The climate system would stabilize by about 2100, instead of continuing to warm.
The researchers used supercomputer simulations to compare a business-as-usual scenario to one with dramatic cuts in carbon dioxide emissions beginning in about a decade. The authors stressed that they were not studying how such cuts could be achieved nor advocating a particular policy.
"Our goal is to provide policymakers with appropriate research so they can make informed decisions," Washington says.
"This study provides some hope that we can avoid the worst impacts of climate change--if society can cut emissions substantially over the next several decades and continue major cuts through the century."
Cheryl Dybas | EurekAlert!
Further reports about: > Arctic > Arctic sea ice > Atmospheric > Climate change > NCAR > Permafrost > Science TV > carbon dioxide > carbon dioxide levels > computer simulation > global temperature > global warming > greenhouse gas > greenhouse gas emissions > human-produced emissions > ice sheet > sea-level rise
Dispersal of Fish Eggs by Water Birds – Just a Myth?
19.02.2018 | Universität Basel
Removing fossil fuel subsidies will not reduce CO2 emissions as much as hoped
08.02.2018 | International Institute for Applied Systems Analysis (IIASA)
Study published in the journal ACS Applied Materials & Interfaces is the outcome of an international effort that included teams from Dresden and Berlin in Germany, and the US.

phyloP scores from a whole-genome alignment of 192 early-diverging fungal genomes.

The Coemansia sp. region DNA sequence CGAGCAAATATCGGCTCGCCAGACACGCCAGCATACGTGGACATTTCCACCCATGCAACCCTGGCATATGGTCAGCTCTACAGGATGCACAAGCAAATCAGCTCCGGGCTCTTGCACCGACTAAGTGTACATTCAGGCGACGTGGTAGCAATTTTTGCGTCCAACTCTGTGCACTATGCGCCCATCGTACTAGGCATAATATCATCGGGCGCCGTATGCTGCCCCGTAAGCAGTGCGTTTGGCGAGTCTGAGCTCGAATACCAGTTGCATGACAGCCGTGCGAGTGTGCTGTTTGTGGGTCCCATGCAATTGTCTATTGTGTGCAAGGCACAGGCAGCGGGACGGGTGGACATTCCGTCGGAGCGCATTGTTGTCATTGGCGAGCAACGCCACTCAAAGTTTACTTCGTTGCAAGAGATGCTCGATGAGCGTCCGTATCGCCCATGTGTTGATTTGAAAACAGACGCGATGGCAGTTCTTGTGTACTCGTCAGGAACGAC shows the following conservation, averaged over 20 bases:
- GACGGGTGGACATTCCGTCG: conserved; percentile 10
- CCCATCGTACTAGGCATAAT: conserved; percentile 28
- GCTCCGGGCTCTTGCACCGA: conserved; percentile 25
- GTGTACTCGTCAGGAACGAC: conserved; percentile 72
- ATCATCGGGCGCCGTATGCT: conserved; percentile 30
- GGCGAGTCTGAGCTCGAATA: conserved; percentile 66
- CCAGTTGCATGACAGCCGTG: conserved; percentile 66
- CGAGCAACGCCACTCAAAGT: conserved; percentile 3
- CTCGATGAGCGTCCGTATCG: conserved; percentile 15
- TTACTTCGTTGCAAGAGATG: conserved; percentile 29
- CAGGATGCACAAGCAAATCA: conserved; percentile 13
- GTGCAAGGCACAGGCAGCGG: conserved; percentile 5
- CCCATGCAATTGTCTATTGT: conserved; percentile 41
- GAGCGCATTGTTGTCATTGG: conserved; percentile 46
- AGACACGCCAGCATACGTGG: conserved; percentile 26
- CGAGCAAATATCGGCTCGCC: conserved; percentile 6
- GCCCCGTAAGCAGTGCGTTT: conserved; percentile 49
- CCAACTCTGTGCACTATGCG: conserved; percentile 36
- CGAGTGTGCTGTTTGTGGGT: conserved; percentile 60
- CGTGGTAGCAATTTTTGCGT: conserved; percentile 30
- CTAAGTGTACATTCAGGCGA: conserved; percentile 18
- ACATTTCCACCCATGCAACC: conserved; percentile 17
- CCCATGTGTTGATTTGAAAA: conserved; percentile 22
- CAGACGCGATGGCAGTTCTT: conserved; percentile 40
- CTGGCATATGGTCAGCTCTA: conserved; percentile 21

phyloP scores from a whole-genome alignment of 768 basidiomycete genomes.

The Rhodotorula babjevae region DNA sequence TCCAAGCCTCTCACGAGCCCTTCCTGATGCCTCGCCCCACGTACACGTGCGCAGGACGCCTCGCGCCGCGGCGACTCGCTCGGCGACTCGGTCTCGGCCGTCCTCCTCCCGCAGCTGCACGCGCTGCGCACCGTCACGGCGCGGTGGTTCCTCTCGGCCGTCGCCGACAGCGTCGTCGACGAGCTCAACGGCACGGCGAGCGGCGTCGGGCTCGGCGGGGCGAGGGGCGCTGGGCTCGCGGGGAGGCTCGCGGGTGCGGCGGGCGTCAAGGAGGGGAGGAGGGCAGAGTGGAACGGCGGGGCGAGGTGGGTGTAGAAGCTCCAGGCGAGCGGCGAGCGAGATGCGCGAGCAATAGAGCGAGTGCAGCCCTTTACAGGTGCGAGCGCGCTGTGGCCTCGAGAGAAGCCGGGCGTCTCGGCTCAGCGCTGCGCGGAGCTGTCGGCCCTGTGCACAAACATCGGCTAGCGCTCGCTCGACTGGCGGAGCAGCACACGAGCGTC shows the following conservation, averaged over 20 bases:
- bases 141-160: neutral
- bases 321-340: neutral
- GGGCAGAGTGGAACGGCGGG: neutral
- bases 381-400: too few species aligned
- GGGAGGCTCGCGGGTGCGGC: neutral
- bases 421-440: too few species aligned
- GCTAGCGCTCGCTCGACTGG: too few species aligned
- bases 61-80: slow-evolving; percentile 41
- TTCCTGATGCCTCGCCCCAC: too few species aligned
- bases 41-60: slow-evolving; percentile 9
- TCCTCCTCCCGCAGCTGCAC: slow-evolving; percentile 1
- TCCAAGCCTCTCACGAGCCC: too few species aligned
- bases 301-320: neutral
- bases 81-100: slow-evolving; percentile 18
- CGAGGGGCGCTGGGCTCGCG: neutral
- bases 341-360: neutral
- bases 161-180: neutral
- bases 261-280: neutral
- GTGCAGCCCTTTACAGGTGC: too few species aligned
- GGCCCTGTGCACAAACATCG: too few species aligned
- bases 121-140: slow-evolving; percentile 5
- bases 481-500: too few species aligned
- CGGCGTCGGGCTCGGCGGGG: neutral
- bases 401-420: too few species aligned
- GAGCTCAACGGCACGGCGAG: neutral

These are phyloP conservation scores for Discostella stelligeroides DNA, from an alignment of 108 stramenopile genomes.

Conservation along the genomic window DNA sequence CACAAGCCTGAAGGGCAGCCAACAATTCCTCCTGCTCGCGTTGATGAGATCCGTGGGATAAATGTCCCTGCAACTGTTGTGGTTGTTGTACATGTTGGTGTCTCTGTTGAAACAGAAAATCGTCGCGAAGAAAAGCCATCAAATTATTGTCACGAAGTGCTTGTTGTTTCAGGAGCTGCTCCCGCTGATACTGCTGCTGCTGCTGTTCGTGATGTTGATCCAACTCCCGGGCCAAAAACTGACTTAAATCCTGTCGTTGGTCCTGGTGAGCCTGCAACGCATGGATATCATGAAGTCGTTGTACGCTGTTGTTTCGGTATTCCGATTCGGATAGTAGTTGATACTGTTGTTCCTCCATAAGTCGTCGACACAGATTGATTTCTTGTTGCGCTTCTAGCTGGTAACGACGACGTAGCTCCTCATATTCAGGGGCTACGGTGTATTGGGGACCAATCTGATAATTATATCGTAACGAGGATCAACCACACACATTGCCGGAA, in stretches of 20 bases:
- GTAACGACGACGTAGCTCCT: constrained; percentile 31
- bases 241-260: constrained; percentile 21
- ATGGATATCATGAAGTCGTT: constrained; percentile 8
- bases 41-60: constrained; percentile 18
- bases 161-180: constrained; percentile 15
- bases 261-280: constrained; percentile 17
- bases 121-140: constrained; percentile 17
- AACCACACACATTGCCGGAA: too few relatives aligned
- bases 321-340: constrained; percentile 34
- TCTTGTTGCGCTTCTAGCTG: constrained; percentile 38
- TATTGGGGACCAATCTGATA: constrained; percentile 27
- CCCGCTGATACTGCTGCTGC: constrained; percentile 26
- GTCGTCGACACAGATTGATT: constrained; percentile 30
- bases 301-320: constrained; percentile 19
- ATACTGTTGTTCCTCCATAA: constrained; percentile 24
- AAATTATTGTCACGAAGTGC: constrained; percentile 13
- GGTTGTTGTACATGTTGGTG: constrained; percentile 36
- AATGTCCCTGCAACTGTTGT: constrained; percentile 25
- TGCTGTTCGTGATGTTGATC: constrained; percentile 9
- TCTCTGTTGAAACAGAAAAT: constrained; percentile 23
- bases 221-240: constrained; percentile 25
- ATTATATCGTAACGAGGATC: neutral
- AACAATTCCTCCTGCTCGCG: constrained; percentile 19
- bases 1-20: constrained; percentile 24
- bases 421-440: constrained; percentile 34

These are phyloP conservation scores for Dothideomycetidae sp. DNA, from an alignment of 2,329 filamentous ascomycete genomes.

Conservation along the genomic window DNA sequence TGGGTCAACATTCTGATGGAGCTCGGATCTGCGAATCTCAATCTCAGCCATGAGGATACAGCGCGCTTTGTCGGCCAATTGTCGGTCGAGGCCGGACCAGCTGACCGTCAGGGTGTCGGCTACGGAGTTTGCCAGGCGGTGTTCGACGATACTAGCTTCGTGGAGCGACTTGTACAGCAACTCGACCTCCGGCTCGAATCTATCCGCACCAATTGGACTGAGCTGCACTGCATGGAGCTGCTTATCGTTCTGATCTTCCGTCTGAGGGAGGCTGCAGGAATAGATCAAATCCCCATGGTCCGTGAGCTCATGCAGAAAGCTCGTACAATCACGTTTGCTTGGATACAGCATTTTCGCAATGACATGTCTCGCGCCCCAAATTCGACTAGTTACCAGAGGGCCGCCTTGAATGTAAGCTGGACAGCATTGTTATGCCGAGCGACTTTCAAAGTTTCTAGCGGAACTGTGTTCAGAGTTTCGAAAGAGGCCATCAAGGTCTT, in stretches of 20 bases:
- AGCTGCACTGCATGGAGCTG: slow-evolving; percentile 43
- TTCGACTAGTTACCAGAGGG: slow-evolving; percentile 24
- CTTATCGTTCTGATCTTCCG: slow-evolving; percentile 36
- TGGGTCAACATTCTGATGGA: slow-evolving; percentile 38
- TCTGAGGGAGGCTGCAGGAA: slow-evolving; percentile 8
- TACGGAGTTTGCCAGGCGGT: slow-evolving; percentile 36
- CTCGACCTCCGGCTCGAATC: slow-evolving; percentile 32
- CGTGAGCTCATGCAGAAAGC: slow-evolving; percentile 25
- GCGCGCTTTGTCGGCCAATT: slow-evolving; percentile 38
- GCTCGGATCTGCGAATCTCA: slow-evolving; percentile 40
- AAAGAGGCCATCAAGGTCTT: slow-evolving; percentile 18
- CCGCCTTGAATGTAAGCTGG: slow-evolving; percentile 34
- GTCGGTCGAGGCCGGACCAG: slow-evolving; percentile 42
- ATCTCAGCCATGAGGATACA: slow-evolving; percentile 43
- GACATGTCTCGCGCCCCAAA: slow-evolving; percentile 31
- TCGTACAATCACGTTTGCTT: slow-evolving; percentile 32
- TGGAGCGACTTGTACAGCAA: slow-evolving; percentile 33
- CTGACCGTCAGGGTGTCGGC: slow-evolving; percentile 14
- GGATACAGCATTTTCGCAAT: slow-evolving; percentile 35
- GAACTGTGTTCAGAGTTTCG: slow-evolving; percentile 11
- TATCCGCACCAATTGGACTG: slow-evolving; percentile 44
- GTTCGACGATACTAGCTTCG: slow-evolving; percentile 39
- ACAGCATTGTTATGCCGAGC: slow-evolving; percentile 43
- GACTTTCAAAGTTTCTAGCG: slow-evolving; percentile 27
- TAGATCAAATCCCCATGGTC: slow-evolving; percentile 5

Scientists at the Helmholtz-Zentrum Dresden-Rossendorf (HZDR) together with colleagues from the Helmholtz-Zentrum Berlin (HZB) and the University of Virginia...
Novel highly efficient and brilliant gamma-ray source: Based on model calculations, physicists of the Max PIanck Institute for Nuclear Physics in Heidelberg propose a novel method for an efficient high-brilliance gamma-ray source. A giant collimated gamma-ray pulse is generated from the interaction of a dense ultra-relativistic electron beam with a thin solid conductor. Energetic gamma-rays are copiously produced as the electron beam splits into filaments while propagating across the conductor. The resulting gamma-ray energy and flux enable novel experiments in nuclear and fundamental physics.
The typical wavelength of light interacting with an object of the microcosm scales with the size of this object. For atoms, this ranges from visible light to...
Stable joint cartilage can be produced from adult stem cells originating from bone marrow. This is made possible by inducing specific molecular processes occurring during embryonic cartilage formation, as researchers from the University and University Hospital of Basel report in the scientific journal PNAS.
Certain mesenchymal stem/stromal cells from the bone marrow of adults are considered extremely promising for skeletal tissue regeneration. These adult stem...
In the fight against cancer, scientists are developing new drugs to hit tumor cells at so far unused weak points. Such a “sore spot” is the protein complex...
In an article that appears in the journal “Review of Modern Physics”, researchers at the Laboratory for Attosecond Physics (LAP) assess the current state of the field of ultrafast physics and consider its implications for future technologies.
Physicists can now control light in both time and space with hitherto unimagined precision. This is particularly true for the ability to generate ultrashort...
13.04.2018 | Event News
12.04.2018 | Event News
09.04.2018 | Event News
19.04.2018 | Materials Sciences
19.04.2018 | Physics and Astronomy
19.04.2018 | Physics and Astronomy